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It dawned on me that I don't do nearly enough to celebrate holidays.

(I justified this in the past with the thaught .. I would put in a lot of work and effort for one day, or I could make things that are going to be awesome all year round. But I'm starting to think that when something is only one day that makes it a little more special)

As a result here is my first ever Easter tiki.

Step 1: ​make a Sketch to Prepare Your Self Where You Will Want to Carve

make a sketch to prepare your self where you will want to carve

When I make props for TV often times people just trust me to do the work and do it well because they are in a rush and want props as soon as possible. But when I make my best work I sketch it out first.

This allows me to really get to grips with what i'm making and work out where things should go / how they should fit together and really engage with what im makeing.

Step 2: Grab a Blank for Your Wooden Egg an Find Its Centre

Grab a blank for your wooden egg an find its centre.

Wood turning is by far the easiest way to make an egg shape in wood.

I'm using a chunk of sapele but later on wished it was beach. sapele isn't as fun to carve and I happened to have a chunk of beach sitting next to me throughout the project.. (sitting there mocking me for not using it.. you know as non sentient things do)

Step 3: Turn a Chucking Point Between Centers and Chuck It Up.

Turn a chucking point between centers and chuck it up.

Its standard wood turning procedure.

If you're not familiar with woodturning but are considering getting into it this will be useful to you:

I would reccomend if you are new to turning finding a turning club near you.. Trust me there will be a ton of people who will be more than happy to give you advice an pointers.

Check out the web an look at videos.. you can learn a lot from watching other people.

If you have a set of tools an a lathe then this is for you:

For this I used a roughing gouge and a spindle gouge.. Always approach the wood bavel first and then introduce the cutting edge..

Also make sure your wearing a face shield an dust mask..

An try to be as safe as possible. (everyone has had a catch at one point or another.. the key is to learn from your mistakes)



Step 4: Turn Your Egg

I could explain the rule of 3rd's and how the widest part of an egg tends to be at around the paint 1/3 the high of the egg. But I have seen a whole bunch of different egg shapes and wouldn't want to discourage anyone from making something like an oviraptor egg.

My method for turning tends to be using the roughing gouge to do the heavy lifting and getting a rough shape and then refining it with the spindle gouge.

Step 5: Turn Down to Where You Feel Comfortable and Then Saw the Egg Off the Blank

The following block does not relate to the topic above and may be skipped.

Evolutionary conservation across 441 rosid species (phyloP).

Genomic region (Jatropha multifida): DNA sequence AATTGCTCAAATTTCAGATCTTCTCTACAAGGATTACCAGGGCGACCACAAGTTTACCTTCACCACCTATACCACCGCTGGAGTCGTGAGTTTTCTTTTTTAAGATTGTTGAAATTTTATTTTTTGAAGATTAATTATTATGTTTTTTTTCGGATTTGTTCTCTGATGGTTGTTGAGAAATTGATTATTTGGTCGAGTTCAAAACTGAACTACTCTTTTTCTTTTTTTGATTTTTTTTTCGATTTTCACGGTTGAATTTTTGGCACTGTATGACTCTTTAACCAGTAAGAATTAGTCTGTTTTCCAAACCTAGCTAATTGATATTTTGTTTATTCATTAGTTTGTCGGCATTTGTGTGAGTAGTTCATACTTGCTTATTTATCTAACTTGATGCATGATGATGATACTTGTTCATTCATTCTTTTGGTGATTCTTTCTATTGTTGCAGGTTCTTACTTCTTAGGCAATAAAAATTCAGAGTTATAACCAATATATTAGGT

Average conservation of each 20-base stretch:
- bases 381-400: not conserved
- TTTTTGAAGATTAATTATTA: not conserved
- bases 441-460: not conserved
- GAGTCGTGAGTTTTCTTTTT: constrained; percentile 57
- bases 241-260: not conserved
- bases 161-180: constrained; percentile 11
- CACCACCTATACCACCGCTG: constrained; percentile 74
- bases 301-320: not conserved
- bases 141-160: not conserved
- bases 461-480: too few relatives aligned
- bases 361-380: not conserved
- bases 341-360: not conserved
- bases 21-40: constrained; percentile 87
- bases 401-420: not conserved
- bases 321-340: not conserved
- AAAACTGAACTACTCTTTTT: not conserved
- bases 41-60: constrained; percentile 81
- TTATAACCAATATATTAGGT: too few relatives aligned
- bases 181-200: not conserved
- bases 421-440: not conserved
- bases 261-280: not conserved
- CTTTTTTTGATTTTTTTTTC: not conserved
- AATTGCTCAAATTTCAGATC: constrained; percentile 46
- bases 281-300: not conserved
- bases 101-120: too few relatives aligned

Turn down to where you feel comfortable and then saw the egg off the blank.

I know some people who will turn an object free.
I think this needs a bit of confidence and I wouldn't want to encourage something which could potentially throw a wooden egg at you.

Step 6: Carve Away Your Unsightly Lump

I find when carving Its important to find a good way to hold the workpiece.

Luckily I can use the tool I have been using so far to do this :D

I created a slight dish in the blank and used a cup shaped revolving centre to hold the work in place.
Then locked the chuck in place.

I carved the lump off the bottom of the egg by holding the peace in place and aproaching the lump useing the same angle as the egg shape

Step 7: Use Your Sketch to Work Out Where You Want Your Tiki Carving to Go

Use your sketch to work out where you want your tiki carving to go

Chances are you will come up with better ways/ better places for details to go during this point.

The key part is to make sure you can understand where to carve. (I drew on with a felt tip for illustration purposes.. you might find a felt tip to be to leave too thick of a mark)

Step 8: Carve Out the Lines You Just Made

Carve out the lines you just made

I like to cut down and then meet this cut with a sideways cut with ant carving tool.

(This point is likely to take a bit of time but its rewarding seeing the job as it progresses)

Step 9: Get Rid of the Felt Tip Marks and Play With Finishing

Get rid of the felt tip marks and play with finishing

I was left with a few felt tip marks I didn't need after carving.
I sanded these away before disting the egg down.. (I know some people who swear by oo wire wool for displacing sanding dust.. I tend to use compressed air or a dusting brush.. this is partly because I know fragments of wire wool can react with finnish and make an otherwise awesome looking work look a bit naff.. (I know i'm working rustick with this one but the theory works for finer works))

For this egg I used some spirit die before using acrylic paint to highlight some of the details and then knocked it all back with another covering of stain and sanded the whole thing to encourage a greater gradience in wood tone. (props people would call this "ageing")

<p>You have great work! I was wondering how you would recommend woodworking without many tools. I don't have much space to keep tools and such, and probably don't have any of the tools needed to make such things. Thanks! :)</p>
<p>i think it depends on the project you want to do. in fairness most things are possible with a tool and a method of sharpening the tool. the speshalised tools just make it a bit easier. carving is probably the most rewarding thing for me to do with limited tools but its not for everyone. you might have a resause like a tool libruary or fabeication lab close where you can use community tools or you might be interested in digitsl tools 3d printing ect where shapeways could be the way to go. limited tools isnt something that needs to stop you but might mean you need to be a little more creative. hope this helps. let me know what your thinking of makeing and if i can i will try to help</p>
Thanks so much! I'll update you! :)<br>
in the first pic is that the necklace pendant from the princess frog??